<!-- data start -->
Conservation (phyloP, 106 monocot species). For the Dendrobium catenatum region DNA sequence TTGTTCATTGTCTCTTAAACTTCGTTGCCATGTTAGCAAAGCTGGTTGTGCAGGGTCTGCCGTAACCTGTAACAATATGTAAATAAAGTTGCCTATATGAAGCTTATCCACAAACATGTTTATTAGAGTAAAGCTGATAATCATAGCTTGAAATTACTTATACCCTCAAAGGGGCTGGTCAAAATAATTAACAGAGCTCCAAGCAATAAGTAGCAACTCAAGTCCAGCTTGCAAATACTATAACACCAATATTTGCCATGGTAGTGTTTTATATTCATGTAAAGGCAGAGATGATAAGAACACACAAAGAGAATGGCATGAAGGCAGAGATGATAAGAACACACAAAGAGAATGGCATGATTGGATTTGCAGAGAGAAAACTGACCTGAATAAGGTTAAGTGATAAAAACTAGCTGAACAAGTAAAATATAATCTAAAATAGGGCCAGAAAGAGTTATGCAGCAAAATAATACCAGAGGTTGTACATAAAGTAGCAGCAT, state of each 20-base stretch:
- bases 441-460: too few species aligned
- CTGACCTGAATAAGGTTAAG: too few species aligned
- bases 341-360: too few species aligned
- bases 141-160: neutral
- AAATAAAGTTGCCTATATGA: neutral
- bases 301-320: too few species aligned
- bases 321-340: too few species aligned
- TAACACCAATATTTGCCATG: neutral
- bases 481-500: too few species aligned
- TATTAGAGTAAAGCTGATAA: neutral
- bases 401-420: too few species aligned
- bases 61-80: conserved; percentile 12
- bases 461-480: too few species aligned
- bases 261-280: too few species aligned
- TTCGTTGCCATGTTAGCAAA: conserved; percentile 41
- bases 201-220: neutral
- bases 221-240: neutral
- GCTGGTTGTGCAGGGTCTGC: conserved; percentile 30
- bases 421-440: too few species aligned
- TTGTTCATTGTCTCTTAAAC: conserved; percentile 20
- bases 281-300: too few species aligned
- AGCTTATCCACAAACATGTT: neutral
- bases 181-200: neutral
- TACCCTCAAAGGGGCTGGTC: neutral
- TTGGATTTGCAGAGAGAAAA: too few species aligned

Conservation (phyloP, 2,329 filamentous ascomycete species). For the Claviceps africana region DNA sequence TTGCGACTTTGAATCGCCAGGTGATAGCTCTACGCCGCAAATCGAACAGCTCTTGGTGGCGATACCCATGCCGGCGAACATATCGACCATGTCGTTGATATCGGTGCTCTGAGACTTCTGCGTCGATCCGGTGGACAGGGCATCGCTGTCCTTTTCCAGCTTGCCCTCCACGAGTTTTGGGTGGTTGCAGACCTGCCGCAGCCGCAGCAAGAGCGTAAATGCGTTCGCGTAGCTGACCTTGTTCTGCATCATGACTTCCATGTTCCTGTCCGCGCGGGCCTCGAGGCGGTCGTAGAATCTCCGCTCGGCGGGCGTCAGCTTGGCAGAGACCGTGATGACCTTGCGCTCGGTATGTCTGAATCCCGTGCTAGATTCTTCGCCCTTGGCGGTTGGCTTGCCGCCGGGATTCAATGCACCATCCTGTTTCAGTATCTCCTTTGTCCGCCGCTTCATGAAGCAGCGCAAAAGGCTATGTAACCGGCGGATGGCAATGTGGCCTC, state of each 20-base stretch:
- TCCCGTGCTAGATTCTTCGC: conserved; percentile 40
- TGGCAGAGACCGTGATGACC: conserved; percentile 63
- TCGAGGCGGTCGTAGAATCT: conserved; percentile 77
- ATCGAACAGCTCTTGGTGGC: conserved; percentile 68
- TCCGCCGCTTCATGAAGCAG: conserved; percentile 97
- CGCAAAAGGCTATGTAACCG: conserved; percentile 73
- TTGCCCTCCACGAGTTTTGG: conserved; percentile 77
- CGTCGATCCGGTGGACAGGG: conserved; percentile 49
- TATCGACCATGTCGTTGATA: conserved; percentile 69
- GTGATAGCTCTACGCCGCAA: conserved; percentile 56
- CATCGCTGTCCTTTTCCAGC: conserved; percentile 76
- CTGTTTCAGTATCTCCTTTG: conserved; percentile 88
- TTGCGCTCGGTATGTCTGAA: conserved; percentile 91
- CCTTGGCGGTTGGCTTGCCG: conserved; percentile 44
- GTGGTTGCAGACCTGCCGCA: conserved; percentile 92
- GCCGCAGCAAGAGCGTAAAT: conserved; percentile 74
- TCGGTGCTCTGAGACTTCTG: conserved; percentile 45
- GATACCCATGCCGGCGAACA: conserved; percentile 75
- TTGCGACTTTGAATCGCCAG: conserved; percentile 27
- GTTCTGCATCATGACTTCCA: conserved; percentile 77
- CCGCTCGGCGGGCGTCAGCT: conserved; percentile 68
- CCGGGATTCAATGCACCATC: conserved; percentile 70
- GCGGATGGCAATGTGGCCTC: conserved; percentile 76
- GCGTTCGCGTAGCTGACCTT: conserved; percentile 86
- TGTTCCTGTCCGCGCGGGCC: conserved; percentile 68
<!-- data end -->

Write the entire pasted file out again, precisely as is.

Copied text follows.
Conservation (phyloP, 106 monocot species). For the Dendrobium catenatum region DNA sequence TTGTTCATTGTCTCTTAAACTTCGTTGCCATGTTAGCAAAGCTGGTTGTGCAGGGTCTGCCGTAACCTGTAACAATATGTAAATAAAGTTGCCTATATGAAGCTTATCCACAAACATGTTTATTAGAGTAAAGCTGATAATCATAGCTTGAAATTACTTATACCCTCAAAGGGGCTGGTCAAAATAATTAACAGAGCTCCAAGCAATAAGTAGCAACTCAAGTCCAGCTTGCAAATACTATAACACCAATATTTGCCATGGTAGTGTTTTATATTCATGTAAAGGCAGAGATGATAAGAACACACAAAGAGAATGGCATGAAGGCAGAGATGATAAGAACACACAAAGAGAATGGCATGATTGGATTTGCAGAGAGAAAACTGACCTGAATAAGGTTAAGTGATAAAAACTAGCTGAACAAGTAAAATATAATCTAAAATAGGGCCAGAAAGAGTTATGCAGCAAAATAATACCAGAGGTTGTACATAAAGTAGCAGCAT, state of each 20-base stretch:
- bases 441-460: too few species aligned
- CTGACCTGAATAAGGTTAAG: too few species aligned
- bases 341-360: too few species aligned
- bases 141-160: neutral
- AAATAAAGTTGCCTATATGA: neutral
- bases 301-320: too few species aligned
- bases 321-340: too few species aligned
- TAACACCAATATTTGCCATG: neutral
- bases 481-500: too few species aligned
- TATTAGAGTAAAGCTGATAA: neutral
- bases 401-420: too few species aligned
- bases 61-80: conserved; percentile 12
- bases 461-480: too few species aligned
- bases 261-280: too few species aligned
- TTCGTTGCCATGTTAGCAAA: conserved; percentile 41
- bases 201-220: neutral
- bases 221-240: neutral
- GCTGGTTGTGCAGGGTCTGC: conserved; percentile 30
- bases 421-440: too few species aligned
- TTGTTCATTGTCTCTTAAAC: conserved; percentile 20
- bases 281-300: too few species aligned
- AGCTTATCCACAAACATGTT: neutral
- bases 181-200: neutral
- TACCCTCAAAGGGGCTGGTC: neutral
- TTGGATTTGCAGAGAGAAAA: too few species aligned

Conservation (phyloP, 2,329 filamentous ascomycete species). For the Claviceps africana region DNA sequence TTGCGACTTTGAATCGCCAGGTGATAGCTCTACGCCGCAAATCGAACAGCTCTTGGTGGCGATACCCATGCCGGCGAACATATCGACCATGTCGTTGATATCGGTGCTCTGAGACTTCTGCGTCGATCCGGTGGACAGGGCATCGCTGTCCTTTTCCAGCTTGCCCTCCACGAGTTTTGGGTGGTTGCAGACCTGCCGCAGCCGCAGCAAGAGCGTAAATGCGTTCGCGTAGCTGACCTTGTTCTGCATCATGACTTCCATGTTCCTGTCCGCGCGGGCCTCGAGGCGGTCGTAGAATCTCCGCTCGGCGGGCGTCAGCTTGGCAGAGACCGTGATGACCTTGCGCTCGGTATGTCTGAATCCCGTGCTAGATTCTTCGCCCTTGGCGGTTGGCTTGCCGCCGGGATTCAATGCACCATCCTGTTTCAGTATCTCCTTTGTCCGCCGCTTCATGAAGCAGCGCAAAAGGCTATGTAACCGGCGGATGGCAATGTGGCCTC, state of each 20-base stretch:
- TCCCGTGCTAGATTCTTCGC: conserved; percentile 40
- TGGCAGAGACCGTGATGACC: conserved; percentile 63
- TCGAGGCGGTCGTAGAATCT: conserved; percentile 77
- ATCGAACAGCTCTTGGTGGC: conserved; percentile 68
- TCCGCCGCTTCATGAAGCAG: conserved; percentile 97
- CGCAAAAGGCTATGTAACCG: conserved; percentile 73
- TTGCCCTCCACGAGTTTTGG: conserved; percentile 77
- CGTCGATCCGGTGGACAGGG: conserved; percentile 49
- TATCGACCATGTCGTTGATA: conserved; percentile 69
- GTGATAGCTCTACGCCGCAA: conserved; percentile 56
- CATCGCTGTCCTTTTCCAGC: conserved; percentile 76
- CTGTTTCAGTATCTCCTTTG: conserved; percentile 88
- TTGCGCTCGGTATGTCTGAA: conserved; percentile 91
- CCTTGGCGGTTGGCTTGCCG: conserved; percentile 44
- GTGGTTGCAGACCTGCCGCA: conserved; percentile 92
- GCCGCAGCAAGAGCGTAAAT: conserved; percentile 74
- TCGGTGCTCTGAGACTTCTG: conserved; percentile 45
- GATACCCATGCCGGCGAACA: conserved; percentile 75
- TTGCGACTTTGAATCGCCAG: conserved; percentile 27
- GTTCTGCATCATGACTTCCA: conserved; percentile 77
- CCGCTCGGCGGGCGTCAGCT: conserved; percentile 68
- CCGGGATTCAATGCACCATC: conserved; percentile 70
- GCGGATGGCAATGTGGCCTC: conserved; percentile 76
- GCGTTCGCGTAGCTGACCTT: conserved; percentile 86
- TGTTCCTGTCCGCGCGGGCC: conserved; percentile 68